Java Reference
In-Depth Information
Remainder versus modulo. In math, the value x mod y , or x modulo y , is the non-negative
remainder r that arises from dividing x by y . The value x mod y satisfies:
x = y*q+r and 0≤r<y (for some quotient q , which is unique)
For x≥0 , x%y and x mod y are the same. Consequently, many people call % the
mod operato r. But % and mod differ when x is negative. For example:
-7 mod 5=3 , but -7%5=-2
For x<0 , % and mod are related by the formula:
x mod y = x%y+y
E1 + E2 is conventional addition , e.g. 4+10 evaluates to 14 .
E1 - E2 is conventional subtraction , e.g. 4-10 evaluates to -6 .
E1 * E2 is conventional multiplication , e.g. 4*10 evaluates to 40 .
E1 / E2 is un conventional division . To compute its value, compute con-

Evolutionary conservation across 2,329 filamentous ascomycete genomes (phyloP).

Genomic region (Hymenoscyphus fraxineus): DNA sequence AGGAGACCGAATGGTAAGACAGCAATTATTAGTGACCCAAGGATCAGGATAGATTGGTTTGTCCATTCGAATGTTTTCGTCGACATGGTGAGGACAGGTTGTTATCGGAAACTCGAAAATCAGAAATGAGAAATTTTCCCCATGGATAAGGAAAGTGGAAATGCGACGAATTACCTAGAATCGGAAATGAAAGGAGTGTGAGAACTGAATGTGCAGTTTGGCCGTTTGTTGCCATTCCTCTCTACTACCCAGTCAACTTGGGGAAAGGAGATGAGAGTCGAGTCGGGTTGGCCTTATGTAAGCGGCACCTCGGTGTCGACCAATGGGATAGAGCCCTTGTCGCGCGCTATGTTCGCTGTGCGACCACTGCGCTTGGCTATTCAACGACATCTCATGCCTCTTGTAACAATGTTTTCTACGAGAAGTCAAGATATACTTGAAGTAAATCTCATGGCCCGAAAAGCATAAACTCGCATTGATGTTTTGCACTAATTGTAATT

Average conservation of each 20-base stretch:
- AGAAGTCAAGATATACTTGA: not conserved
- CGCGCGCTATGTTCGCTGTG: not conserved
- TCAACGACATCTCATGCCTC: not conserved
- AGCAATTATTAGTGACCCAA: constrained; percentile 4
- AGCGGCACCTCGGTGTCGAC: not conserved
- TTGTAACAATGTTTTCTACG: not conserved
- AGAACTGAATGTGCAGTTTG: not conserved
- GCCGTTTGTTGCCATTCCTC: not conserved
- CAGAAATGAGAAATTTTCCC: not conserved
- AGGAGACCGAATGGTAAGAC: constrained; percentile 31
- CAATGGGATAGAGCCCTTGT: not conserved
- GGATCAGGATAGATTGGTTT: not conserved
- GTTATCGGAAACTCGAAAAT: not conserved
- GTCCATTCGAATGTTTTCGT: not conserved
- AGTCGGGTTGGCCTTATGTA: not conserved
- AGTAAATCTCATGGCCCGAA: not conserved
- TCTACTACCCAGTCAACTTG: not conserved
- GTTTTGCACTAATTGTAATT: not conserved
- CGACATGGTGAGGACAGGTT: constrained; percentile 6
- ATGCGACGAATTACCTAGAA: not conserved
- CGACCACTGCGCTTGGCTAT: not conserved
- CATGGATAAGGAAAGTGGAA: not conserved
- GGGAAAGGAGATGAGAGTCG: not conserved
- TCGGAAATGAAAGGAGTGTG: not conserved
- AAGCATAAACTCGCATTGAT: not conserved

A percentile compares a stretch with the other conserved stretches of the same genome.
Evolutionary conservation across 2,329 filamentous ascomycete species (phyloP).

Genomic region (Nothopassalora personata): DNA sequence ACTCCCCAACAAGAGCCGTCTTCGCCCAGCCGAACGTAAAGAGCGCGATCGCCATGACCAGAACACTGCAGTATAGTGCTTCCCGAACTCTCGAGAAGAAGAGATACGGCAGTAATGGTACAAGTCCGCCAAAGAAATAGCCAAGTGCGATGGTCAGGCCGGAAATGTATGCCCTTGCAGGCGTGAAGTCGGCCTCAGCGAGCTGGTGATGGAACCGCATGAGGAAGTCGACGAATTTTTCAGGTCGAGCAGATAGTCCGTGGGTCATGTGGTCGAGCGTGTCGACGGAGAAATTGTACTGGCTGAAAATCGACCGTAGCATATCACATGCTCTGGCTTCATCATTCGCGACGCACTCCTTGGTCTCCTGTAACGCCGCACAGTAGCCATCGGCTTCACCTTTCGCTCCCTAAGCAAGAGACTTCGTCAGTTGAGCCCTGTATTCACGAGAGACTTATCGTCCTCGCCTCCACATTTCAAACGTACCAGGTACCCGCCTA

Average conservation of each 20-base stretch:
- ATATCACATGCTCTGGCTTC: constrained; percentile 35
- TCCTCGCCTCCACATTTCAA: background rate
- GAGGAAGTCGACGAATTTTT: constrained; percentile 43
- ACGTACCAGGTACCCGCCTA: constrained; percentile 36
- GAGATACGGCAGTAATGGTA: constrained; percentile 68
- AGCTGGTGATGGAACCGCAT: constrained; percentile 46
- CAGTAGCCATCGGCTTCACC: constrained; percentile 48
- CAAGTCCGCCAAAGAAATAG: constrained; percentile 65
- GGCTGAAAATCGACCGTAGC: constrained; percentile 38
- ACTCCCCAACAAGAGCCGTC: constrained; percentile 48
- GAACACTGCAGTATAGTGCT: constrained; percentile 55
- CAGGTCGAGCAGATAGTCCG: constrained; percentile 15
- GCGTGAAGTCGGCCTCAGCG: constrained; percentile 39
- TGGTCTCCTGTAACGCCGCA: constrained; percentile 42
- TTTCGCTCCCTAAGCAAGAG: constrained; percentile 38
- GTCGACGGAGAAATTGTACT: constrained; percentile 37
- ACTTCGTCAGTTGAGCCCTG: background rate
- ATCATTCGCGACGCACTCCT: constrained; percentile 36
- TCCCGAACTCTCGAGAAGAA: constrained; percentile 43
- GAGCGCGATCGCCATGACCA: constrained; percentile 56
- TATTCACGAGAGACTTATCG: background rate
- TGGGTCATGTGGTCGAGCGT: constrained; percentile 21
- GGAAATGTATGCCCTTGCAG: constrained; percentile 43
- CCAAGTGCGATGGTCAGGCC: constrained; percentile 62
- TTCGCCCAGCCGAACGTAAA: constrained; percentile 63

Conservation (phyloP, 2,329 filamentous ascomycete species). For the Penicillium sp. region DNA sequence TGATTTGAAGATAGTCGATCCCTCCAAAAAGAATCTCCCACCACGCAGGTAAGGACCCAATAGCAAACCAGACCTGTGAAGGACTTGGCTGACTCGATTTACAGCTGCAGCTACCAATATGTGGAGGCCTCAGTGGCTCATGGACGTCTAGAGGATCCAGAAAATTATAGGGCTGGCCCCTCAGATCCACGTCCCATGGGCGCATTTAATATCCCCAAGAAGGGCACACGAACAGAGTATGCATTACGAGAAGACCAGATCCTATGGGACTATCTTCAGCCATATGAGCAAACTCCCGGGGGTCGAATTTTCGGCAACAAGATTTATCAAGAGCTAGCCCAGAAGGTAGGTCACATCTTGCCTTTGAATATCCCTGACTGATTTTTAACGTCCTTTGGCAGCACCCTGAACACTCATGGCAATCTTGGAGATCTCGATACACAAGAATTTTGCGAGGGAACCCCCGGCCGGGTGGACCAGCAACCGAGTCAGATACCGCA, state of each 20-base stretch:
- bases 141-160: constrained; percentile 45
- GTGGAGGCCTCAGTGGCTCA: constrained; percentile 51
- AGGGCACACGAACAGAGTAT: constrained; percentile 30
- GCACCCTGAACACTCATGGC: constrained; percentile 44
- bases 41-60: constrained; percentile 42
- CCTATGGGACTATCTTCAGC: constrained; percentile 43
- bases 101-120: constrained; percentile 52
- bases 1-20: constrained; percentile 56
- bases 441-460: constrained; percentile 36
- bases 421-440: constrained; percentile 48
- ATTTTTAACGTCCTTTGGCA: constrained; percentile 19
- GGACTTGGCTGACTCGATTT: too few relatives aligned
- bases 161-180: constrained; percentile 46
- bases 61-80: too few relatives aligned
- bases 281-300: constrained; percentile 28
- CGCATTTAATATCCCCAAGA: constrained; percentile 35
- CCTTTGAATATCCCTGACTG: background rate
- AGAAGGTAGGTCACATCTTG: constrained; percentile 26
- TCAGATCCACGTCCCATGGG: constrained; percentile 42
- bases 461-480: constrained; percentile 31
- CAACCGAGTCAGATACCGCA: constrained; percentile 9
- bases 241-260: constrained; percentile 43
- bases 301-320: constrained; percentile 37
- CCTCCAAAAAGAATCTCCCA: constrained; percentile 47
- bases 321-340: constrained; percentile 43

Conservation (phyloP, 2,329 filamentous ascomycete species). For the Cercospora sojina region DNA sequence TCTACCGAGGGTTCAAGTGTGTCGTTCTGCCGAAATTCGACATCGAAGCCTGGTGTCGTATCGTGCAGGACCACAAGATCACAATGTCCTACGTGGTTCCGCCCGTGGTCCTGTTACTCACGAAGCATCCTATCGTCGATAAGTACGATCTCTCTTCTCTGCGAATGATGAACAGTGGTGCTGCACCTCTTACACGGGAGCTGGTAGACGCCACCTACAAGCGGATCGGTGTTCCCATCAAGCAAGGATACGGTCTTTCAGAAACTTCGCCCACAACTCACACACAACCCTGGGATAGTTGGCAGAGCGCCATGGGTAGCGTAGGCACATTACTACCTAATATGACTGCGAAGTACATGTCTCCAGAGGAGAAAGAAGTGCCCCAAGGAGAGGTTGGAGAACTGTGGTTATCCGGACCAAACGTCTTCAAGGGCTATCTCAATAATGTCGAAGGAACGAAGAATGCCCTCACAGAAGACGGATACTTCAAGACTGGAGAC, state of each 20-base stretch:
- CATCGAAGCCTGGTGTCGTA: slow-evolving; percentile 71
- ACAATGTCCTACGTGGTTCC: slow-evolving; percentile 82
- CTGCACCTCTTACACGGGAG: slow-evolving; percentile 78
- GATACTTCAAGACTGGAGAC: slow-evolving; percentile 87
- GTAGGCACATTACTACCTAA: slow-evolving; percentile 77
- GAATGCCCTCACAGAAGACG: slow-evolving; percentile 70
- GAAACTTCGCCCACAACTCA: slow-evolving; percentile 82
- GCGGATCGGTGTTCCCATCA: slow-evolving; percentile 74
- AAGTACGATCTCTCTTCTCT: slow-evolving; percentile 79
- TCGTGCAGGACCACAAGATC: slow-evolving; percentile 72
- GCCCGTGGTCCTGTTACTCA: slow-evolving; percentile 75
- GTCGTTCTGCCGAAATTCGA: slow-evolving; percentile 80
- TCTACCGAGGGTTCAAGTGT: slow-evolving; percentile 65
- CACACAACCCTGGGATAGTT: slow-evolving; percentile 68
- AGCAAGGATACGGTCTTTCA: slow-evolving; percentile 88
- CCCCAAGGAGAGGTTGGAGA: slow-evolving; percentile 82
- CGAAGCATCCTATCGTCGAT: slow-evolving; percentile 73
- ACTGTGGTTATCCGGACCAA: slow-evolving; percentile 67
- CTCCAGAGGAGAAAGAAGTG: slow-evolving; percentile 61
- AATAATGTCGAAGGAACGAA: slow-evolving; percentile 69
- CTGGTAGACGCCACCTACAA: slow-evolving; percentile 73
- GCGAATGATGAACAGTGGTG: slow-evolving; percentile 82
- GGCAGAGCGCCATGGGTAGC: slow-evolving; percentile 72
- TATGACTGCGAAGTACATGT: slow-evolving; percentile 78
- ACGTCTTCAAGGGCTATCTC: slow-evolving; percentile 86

ventional division and throw away the fractional part of the result to yield
an integer. For example,
10 / 2 evaluates to 5
10 / (-2) evaluates to -5
13 / 3 evaluates to 4 (i.e. the integer part of 4.333... )
14 / 3 evaluates to 4 (i.e. the integer part of 4.666... )
13 / (-3) evaluates to -4 (that is, the integer part of -4.333... )
14 / (-3) evaluates to -4 (that is, the integer part of -4.666... )
Note that for E1 < 0 , E1 / E2 = - (E1 / E2).
E1 % E2 is the remainder operation. For E1 0 and E2 > 0 , E1 % E2 is the
remainder when E1 is (conventionally) divided by E2 . For example,
6%3 evaluates to 0
7%3 evaluates to 1
8%3 evaluates to 2
For E1 0 and E2 < 0 , E1 % E2 = E1 % -E2 .
For E1 < 0 , -E1 % E2 = -(E1 % E2) .
It is an error if E2 = 0 (an ArithmeticException occurs).
Watch out for = versus ==. A worldwide mathematical convention is that = denotes equality: b
=c evaluates to true or false depending on whether b and c have the same
value or not. Java, following C and C++, has gone against this mathematical
convention, using == for equality and = for the assignment statement. This one
affront to convention has caused more misunderstanding, confusion, and eco-
nomic loss than any other notational choice.
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